I hit up several Android phone websites, my favorite being here.  Sifting through all the options and pricelists has always been daunting.  Then there is always the sad realization that I have to convert the $US into $Canadian, and suddenly something I thought was in my price range is no longer even close.

      Lots of Android sites/blogs. Not many as good as this one.

      Once I found something I could be excited about, YouTube reviews were the next step for me.  Seeing my potential tech partner in action with someone’s professional (?) opinion narrating in the background was a solid level of quality control in my books.  I found it important to watch several different reviewers, as with some products, opinions varied on different issues or features and being as my budget told me I could not have all things, I would need to pay close attention to what I was ok sacrificing, and what was a red flag no go issue for me.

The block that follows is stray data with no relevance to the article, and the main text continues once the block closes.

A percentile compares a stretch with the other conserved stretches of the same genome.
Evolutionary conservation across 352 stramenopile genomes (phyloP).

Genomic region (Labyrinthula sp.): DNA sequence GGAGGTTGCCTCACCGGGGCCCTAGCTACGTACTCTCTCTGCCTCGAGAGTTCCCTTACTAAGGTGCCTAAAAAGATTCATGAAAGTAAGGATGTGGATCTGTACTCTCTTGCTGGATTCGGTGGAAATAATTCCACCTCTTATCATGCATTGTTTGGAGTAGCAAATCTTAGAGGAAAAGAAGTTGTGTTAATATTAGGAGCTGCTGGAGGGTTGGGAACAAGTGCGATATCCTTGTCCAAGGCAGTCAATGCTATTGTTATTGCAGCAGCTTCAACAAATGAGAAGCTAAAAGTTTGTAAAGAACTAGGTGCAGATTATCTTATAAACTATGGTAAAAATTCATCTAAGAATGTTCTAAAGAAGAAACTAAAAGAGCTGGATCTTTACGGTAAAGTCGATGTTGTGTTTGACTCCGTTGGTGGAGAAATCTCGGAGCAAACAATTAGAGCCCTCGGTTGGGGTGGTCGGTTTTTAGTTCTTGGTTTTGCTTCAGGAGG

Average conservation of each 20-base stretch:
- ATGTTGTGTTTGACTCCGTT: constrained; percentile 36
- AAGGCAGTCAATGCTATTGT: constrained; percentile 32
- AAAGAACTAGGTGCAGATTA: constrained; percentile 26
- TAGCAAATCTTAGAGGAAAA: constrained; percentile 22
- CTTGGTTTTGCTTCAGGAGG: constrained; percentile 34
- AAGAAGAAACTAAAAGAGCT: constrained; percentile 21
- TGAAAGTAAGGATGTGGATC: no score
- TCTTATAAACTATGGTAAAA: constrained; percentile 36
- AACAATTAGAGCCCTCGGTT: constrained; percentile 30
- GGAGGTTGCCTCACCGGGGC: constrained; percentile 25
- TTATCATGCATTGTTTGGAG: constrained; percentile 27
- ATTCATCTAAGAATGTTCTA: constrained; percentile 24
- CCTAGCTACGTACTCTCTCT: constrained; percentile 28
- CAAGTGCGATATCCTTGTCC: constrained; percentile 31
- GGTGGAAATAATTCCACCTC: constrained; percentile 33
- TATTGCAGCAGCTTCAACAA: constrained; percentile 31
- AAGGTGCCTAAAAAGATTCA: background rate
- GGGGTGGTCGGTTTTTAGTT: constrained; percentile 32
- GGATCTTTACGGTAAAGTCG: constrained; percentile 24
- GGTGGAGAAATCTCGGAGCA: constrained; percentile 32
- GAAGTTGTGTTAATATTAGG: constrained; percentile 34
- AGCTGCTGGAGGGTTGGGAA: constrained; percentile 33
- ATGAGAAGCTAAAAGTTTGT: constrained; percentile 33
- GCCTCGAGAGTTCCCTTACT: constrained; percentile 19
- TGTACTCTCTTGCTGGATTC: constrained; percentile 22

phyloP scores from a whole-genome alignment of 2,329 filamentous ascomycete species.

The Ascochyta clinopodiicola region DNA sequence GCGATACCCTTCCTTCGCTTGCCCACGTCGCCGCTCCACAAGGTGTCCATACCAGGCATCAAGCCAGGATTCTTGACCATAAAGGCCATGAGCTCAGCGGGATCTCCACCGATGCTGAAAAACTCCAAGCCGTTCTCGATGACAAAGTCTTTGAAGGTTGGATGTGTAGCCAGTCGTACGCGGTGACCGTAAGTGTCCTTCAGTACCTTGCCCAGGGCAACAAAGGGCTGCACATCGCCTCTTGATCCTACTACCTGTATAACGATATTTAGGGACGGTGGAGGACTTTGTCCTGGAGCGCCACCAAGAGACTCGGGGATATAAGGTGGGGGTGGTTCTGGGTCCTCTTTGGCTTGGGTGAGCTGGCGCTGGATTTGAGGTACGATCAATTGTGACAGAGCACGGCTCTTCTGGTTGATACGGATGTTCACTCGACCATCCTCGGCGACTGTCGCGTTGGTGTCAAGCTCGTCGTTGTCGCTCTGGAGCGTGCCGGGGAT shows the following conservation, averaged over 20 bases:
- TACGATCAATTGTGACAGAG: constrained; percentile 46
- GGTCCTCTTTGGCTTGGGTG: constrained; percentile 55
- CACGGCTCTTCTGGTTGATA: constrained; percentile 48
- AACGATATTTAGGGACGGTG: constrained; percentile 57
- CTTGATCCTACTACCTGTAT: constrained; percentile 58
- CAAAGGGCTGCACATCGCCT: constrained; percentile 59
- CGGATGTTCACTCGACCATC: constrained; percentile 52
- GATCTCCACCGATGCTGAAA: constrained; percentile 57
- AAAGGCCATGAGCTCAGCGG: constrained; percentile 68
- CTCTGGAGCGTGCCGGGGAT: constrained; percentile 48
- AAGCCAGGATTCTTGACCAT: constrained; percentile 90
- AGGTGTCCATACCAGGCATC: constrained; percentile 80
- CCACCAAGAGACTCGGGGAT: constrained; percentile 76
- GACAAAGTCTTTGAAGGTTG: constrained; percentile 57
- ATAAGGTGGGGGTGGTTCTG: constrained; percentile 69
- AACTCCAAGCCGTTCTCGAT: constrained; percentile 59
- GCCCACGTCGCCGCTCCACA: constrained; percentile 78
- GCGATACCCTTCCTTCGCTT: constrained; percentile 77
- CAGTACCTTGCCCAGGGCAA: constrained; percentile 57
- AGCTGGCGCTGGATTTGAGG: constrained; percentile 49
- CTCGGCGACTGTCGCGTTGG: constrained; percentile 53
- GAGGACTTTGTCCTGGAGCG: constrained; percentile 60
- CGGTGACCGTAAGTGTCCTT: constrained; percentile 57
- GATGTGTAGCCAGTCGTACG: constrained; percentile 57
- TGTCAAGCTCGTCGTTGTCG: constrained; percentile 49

I’m happy to say, I found my new phone.  We are a few weeks into this wild ride, and I’m ready to take my own spin on a review.

      But that’s part 3.

      Thanks for reading!  Do you take picking a new phone as seriously as I do?  Or is it just your same phone with a bigger number on it?  Let me know in the comments.

      Part 1:  Good bye Lg G3.  You were a true friend.

      Blue screened before your time…

      So I haven’t written anything in some time.  Months have gone by and my ambitious little startup blog now has an inch of dust on top of it.  I’ve been meaning to get back to this for some time, but 9-5 life seems to have a way of distracting me from my hobbies.